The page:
SPOT­LIGHT, drama, rated R, Re­gal DeVar­gas, 4 chiles

Pasatiempo - - CONTENTS - — Jonathan Richards

It’s not a re­li­gion that comes un­der the glare of

Spot­light, but an institution. Over the cen­turies, the Catholic Church has seen its share of cor­rup­tion, de­bauch­ery, and hor­ror, from the Cru­sades to the Bor­gias to the In­qui­si­tion and be­yond. Like many an­other worldly power, it has been a force some­times for good and some­times for its op­po­site.

In Tom McCarthy’s (The Sta­tion Agent) splen­did, crack­ling ode to jour­nal­ism, the “Spot­light” in­ves­tiga­tive team at The Bos­ton Globe tack­les pe­dophilia and its cover-up within the Church. The se­ries, which won the team and the pa­per a Pulitzer Prize in 2003, be­gins on a cau­tious note. A new ed­i­tor, Marty Baron (Liev Schreiber) has ar­rived from The Miami Her­ald to take the reins of the Globe, and one of his early or­ders of busi­ness is to take note of a small item in the files about a pe­dophile priest, an ar­ti­cle that had been buried on an in­side page. He sug­gests this might bear fur­ther at­ten­tion.

The team, headed by ed­i­tor Wal­ter “Robby” Robin­son (Michael Keaton) and foot-sol­diered by re­porters Sacha Pfeif­fer (Rachel McA­dams), Mike Rezen­des (Mark Ruf­falo), and Matt Car­roll (Brian d’Arcy James), is ini­tially du­bi­ous. They’re all lapsed Catholics, but no­body wants to take on the church. “Fifty-three per­cent of our sub­scriber base is Catholic,” one points out. This sort of thing has been around, ev­ery­body knows about it, a few bad ap­ples — what are you gonna do? Baron (in an exquisitely low-key per­for­mance by Schreiber) raises an ex­pres­sive eye­brow. And the chase is on.

The cul­ture of the city plays a ma­jor role in this un­fold­ing drama; Bos­ton is seen here as a com­pany town. The com­pany is the Catholic Church, and its res­i­dent CEO, Car­di­nal Law (played with unc­tu­ously friendly author­ity by Len Car­iou), is its well-con­nected, un­chal­lenged head of state. “The city flour­ishes when its great in­sti­tu­tions work to­gether,” he sug­gests to Baron with a smile. Baron raises an ex­pres­sive eye­brow.

Not too much is made of the fact that Baron is an out­sider, and a Jew, and un­mar­ried, and not even a base­ball fan in a town where the Red Sox rank a close sec­ond to the church as a re­li­gion. But it’s point­edly there. It takes an out­sider to shift the per­spec­tive. He ini­ti­ates a law­suit to open sealed court doc­u­ments, many of which turn out to have mys­te­ri­ously dis­ap­peared. The team gets to work. What the re­porters un­cover stuns them.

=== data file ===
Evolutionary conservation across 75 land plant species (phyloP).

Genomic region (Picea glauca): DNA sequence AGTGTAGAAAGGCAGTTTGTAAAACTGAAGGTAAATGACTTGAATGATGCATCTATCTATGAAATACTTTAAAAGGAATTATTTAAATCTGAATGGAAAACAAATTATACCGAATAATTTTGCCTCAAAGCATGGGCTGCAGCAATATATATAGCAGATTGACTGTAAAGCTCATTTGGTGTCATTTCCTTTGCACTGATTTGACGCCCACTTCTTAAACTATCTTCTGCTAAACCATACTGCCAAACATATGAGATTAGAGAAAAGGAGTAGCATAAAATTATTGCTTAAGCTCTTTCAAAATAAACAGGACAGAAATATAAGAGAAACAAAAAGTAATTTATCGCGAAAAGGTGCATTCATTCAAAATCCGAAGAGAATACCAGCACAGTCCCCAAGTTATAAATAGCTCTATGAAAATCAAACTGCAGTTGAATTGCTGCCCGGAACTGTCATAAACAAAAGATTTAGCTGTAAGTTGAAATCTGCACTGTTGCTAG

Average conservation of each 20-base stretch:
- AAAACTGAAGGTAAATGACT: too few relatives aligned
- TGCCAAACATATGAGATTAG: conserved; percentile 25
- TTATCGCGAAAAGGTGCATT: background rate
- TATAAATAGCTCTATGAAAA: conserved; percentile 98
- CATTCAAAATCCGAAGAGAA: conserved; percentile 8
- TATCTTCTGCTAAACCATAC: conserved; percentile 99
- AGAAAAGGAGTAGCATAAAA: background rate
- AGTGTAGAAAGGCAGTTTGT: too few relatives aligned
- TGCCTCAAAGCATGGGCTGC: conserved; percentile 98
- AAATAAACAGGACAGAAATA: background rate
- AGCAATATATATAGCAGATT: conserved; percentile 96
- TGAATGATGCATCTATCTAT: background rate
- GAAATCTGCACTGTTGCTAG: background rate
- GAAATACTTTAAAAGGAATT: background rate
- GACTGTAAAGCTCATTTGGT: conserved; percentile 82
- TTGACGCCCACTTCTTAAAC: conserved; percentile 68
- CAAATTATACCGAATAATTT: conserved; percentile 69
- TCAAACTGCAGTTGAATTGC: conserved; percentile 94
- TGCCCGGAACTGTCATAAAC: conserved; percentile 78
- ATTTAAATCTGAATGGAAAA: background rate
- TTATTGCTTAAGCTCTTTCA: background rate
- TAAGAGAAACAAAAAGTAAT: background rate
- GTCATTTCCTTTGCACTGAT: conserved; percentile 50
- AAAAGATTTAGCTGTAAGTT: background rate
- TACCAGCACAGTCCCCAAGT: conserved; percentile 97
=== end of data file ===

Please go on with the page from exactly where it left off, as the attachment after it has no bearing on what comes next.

The story metas­ta­sizes. One pe­dophile priest turns into 13 with a lit­tle dig­ging. Prob­ing fur­ther, the num­ber mounts into the triple fig­ures for the per­pe­tra­tors, and into the thou­sands of vic­tims, with in­di­vid­ual mo­lesta­tions too nu­mer­ous to cal­cu­late. And the coverup is the work of a smooth, well-dis­ci­plined ma­chine, rem­i­nis­cent of the now-fa­mil­iar prac­tices of Big Tobacco, Big Pharma, Big Oil, and Big Pol­i­tics. New Mex­ico is fa­mil­iar with the church’s strat­egy of re­lo­cat­ing pe­dophile priests to per­ceived back­wa­ters, where the abuse con­tin­ued. The re­spon­si­bil­ity goes right to the top of the institution (the dis­graced Car­di­nal Law fled to a post at the Vat­i­can).

McCarthy, who co-wrote the ex­cel­lent script with for­mer The West Wing writer Josh Singer, is care­ful not to glam­or­ize his re­porters. They’re played as hard­work­ing stiffs by a su­perb cast. Ruf­falo in­cor­po­rates a side­ways, shuf­fling gait that can ex­plode into a pellmell gal­lop. James plays a sta­tis­tics man, who finds the story close to home when he dis­cov­ers that an ac­cused priest lives in his neigh­bor­hood. McA­dams blends em­pa­thy with de­ter­mi­na­tion, and some of the film’s most heart­break­ing mo­ments be­long to her, as she coaxes in­for­ma­tion from a sweet, dam­aged gay man (Michael Cyril Creighton), who de­scribes be­ing mo­lested as a child. “Did you talk to any­one?” she asks. “Who am I go­ing to talk to?” he an­swers sadly. “A priest?”

From top to bot­tom, and there’s really no bot­tom, the cast shines. Stan­ley Tucci plays a dry-as-dust lawyer who has been rep­re­sent­ing vic­tims and ham­mer­ing at the bar­ri­caded doors of this scan­dal for years. And Keaton man­ages to com­bine jour­nal­is­tic pro­fes­sion­al­ism, hon­esty, and equiv­o­cacy into the very hu­man pack­age of Robby, the ed­i­tor who hob­nobs with the city’s po­lit­i­cal and ec­cle­si­as­ti­cal es­tab­lish­ment.

McCarthy keeps nib­bling at the ques­tion of how this story could have re­mained buried for so long. Part of it has to do with the power of the church, and the shame of the vic­tims. And some of it has to do with the cozy re­la­tion­ships among the city’s power in­sti­tu­tions. At the end of the film — and you won’t be tempted to leave early — a crawl of names and places shows the truly stag­ger­ing ex­tent and reach of this scan­dal.

This movie will evoke a lot of com­par­i­son to the 1976 in­ves­tiga­tive clas­sic All the Pres­i­dent’s Men (there’s even a direct pedi­gree link, with Mad Men’s John Slat­tery por­tray­ing Ben Bradlee Jr., a su­per­vis­ing ed­i­tor on the team). There’s a lot of the same shoe-leather ap­proach, con­ducted here in an even lower key, which in a per­verse way gives it even more drama. The un­der­ly­ing drama is a mur­der tale, shin­ing a spot­light on the slow death of the Amer­i­can news­pa­per, whose tra­di­tions of in­de­pen­dence and dili­gence have made pos­si­ble the ex­po­sure of the kinds of hor­rors spot­lighted here.

Pa­per chasers: Rachel McA­dams, Mark Ruf­falo, Brian d’Arcy James, Michael Keaton, and John Slat­tery

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